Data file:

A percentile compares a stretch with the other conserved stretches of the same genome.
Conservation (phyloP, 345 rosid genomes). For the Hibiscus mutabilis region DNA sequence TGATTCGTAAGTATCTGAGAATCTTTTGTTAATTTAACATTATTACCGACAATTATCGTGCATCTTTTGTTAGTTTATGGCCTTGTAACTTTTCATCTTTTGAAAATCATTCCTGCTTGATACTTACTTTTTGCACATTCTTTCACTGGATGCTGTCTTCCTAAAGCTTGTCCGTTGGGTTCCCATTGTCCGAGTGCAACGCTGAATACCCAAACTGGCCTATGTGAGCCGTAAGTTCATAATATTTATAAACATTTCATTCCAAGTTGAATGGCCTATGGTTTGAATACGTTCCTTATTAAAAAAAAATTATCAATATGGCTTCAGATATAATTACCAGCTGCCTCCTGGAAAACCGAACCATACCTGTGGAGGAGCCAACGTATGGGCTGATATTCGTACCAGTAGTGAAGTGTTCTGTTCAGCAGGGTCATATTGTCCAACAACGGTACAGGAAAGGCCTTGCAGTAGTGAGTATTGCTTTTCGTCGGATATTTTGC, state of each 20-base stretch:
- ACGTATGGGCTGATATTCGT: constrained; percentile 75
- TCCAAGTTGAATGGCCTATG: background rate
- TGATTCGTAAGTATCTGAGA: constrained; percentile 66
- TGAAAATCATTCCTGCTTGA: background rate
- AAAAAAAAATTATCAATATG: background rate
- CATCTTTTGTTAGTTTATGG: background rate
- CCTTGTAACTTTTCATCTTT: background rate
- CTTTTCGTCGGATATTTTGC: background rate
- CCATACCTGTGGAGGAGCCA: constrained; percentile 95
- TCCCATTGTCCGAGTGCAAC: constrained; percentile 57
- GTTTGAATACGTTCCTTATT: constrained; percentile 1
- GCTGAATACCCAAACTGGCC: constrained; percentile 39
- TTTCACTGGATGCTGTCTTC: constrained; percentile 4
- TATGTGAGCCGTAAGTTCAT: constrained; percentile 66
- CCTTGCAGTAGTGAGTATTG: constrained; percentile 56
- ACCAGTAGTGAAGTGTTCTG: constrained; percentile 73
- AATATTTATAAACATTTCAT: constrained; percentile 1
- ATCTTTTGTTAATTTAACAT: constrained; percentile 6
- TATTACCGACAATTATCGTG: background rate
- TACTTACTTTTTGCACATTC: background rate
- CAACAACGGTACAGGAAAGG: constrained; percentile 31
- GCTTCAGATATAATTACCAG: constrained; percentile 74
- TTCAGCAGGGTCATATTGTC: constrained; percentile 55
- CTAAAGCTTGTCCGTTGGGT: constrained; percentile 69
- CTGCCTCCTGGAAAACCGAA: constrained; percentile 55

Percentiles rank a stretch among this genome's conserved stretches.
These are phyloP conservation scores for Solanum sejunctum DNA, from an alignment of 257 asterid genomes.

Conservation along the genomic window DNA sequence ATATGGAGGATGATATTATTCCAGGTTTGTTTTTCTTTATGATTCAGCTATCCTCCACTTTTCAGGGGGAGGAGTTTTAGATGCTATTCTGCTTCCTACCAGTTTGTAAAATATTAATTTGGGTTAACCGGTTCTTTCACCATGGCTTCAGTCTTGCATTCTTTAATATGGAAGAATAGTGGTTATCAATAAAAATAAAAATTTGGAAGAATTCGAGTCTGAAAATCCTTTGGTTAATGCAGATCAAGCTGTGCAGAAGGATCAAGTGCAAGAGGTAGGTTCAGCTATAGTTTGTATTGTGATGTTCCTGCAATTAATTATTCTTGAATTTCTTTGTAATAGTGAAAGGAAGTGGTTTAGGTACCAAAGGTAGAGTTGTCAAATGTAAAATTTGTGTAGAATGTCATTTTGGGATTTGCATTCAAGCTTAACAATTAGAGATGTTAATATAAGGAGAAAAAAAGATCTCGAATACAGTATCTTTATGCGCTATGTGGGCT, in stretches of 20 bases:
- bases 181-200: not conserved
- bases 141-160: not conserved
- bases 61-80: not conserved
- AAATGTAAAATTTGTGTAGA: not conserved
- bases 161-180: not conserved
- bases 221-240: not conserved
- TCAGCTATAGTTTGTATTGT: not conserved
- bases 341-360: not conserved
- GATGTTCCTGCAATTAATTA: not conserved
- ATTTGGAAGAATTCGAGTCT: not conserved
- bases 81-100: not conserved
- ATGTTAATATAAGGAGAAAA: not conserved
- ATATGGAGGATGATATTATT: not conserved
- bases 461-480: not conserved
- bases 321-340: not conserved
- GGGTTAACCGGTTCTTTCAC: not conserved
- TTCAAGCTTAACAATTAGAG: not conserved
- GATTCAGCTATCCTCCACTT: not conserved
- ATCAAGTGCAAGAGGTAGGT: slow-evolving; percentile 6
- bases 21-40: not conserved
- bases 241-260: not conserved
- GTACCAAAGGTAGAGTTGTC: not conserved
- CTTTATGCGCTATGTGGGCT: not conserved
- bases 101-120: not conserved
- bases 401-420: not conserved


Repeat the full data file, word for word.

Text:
A percentile compares a stretch with the other conserved stretches of the same genome.
Conservation (phyloP, 345 rosid genomes). For the Hibiscus mutabilis region DNA sequence TGATTCGTAAGTATCTGAGAATCTTTTGTTAATTTAACATTATTACCGACAATTATCGTGCATCTTTTGTTAGTTTATGGCCTTGTAACTTTTCATCTTTTGAAAATCATTCCTGCTTGATACTTACTTTTTGCACATTCTTTCACTGGATGCTGTCTTCCTAAAGCTTGTCCGTTGGGTTCCCATTGTCCGAGTGCAACGCTGAATACCCAAACTGGCCTATGTGAGCCGTAAGTTCATAATATTTATAAACATTTCATTCCAAGTTGAATGGCCTATGGTTTGAATACGTTCCTTATTAAAAAAAAATTATCAATATGGCTTCAGATATAATTACCAGCTGCCTCCTGGAAAACCGAACCATACCTGTGGAGGAGCCAACGTATGGGCTGATATTCGTACCAGTAGTGAAGTGTTCTGTTCAGCAGGGTCATATTGTCCAACAACGGTACAGGAAAGGCCTTGCAGTAGTGAGTATTGCTTTTCGTCGGATATTTTGC, state of each 20-base stretch:
- ACGTATGGGCTGATATTCGT: constrained; percentile 75
- TCCAAGTTGAATGGCCTATG: background rate
- TGATTCGTAAGTATCTGAGA: constrained; percentile 66
- TGAAAATCATTCCTGCTTGA: background rate
- AAAAAAAAATTATCAATATG: background rate
- CATCTTTTGTTAGTTTATGG: background rate
- CCTTGTAACTTTTCATCTTT: background rate
- CTTTTCGTCGGATATTTTGC: background rate
- CCATACCTGTGGAGGAGCCA: constrained; percentile 95
- TCCCATTGTCCGAGTGCAAC: constrained; percentile 57
- GTTTGAATACGTTCCTTATT: constrained; percentile 1
- GCTGAATACCCAAACTGGCC: constrained; percentile 39
- TTTCACTGGATGCTGTCTTC: constrained; percentile 4
- TATGTGAGCCGTAAGTTCAT: constrained; percentile 66
- CCTTGCAGTAGTGAGTATTG: constrained; percentile 56
- ACCAGTAGTGAAGTGTTCTG: constrained; percentile 73
- AATATTTATAAACATTTCAT: constrained; percentile 1
- ATCTTTTGTTAATTTAACAT: constrained; percentile 6
- TATTACCGACAATTATCGTG: background rate
- TACTTACTTTTTGCACATTC: background rate
- CAACAACGGTACAGGAAAGG: constrained; percentile 31
- GCTTCAGATATAATTACCAG: constrained; percentile 74
- TTCAGCAGGGTCATATTGTC: constrained; percentile 55
- CTAAAGCTTGTCCGTTGGGT: constrained; percentile 69
- CTGCCTCCTGGAAAACCGAA: constrained; percentile 55

Percentiles rank a stretch among this genome's conserved stretches.
These are phyloP conservation scores for Solanum sejunctum DNA, from an alignment of 257 asterid genomes.

Conservation along the genomic window DNA sequence ATATGGAGGATGATATTATTCCAGGTTTGTTTTTCTTTATGATTCAGCTATCCTCCACTTTTCAGGGGGAGGAGTTTTAGATGCTATTCTGCTTCCTACCAGTTTGTAAAATATTAATTTGGGTTAACCGGTTCTTTCACCATGGCTTCAGTCTTGCATTCTTTAATATGGAAGAATAGTGGTTATCAATAAAAATAAAAATTTGGAAGAATTCGAGTCTGAAAATCCTTTGGTTAATGCAGATCAAGCTGTGCAGAAGGATCAAGTGCAAGAGGTAGGTTCAGCTATAGTTTGTATTGTGATGTTCCTGCAATTAATTATTCTTGAATTTCTTTGTAATAGTGAAAGGAAGTGGTTTAGGTACCAAAGGTAGAGTTGTCAAATGTAAAATTTGTGTAGAATGTCATTTTGGGATTTGCATTCAAGCTTAACAATTAGAGATGTTAATATAAGGAGAAAAAAAGATCTCGAATACAGTATCTTTATGCGCTATGTGGGCT, in stretches of 20 bases:
- bases 181-200: not conserved
- bases 141-160: not conserved
- bases 61-80: not conserved
- AAATGTAAAATTTGTGTAGA: not conserved
- bases 161-180: not conserved
- bases 221-240: not conserved
- TCAGCTATAGTTTGTATTGT: not conserved
- bases 341-360: not conserved
- GATGTTCCTGCAATTAATTA: not conserved
- ATTTGGAAGAATTCGAGTCT: not conserved
- bases 81-100: not conserved
- ATGTTAATATAAGGAGAAAA: not conserved
- ATATGGAGGATGATATTATT: not conserved
- bases 461-480: not conserved
- bases 321-340: not conserved
- GGGTTAACCGGTTCTTTCAC: not conserved
- TTCAAGCTTAACAATTAGAG: not conserved
- GATTCAGCTATCCTCCACTT: not conserved
- ATCAAGTGCAAGAGGTAGGT: slow-evolving; percentile 6
- bases 21-40: not conserved
- bases 241-260: not conserved
- GTACCAAAGGTAGAGTTGTC: not conserved
- CTTTATGCGCTATGTGGGCT: not conserved
- bases 101-120: not conserved
- bases 401-420: not conserved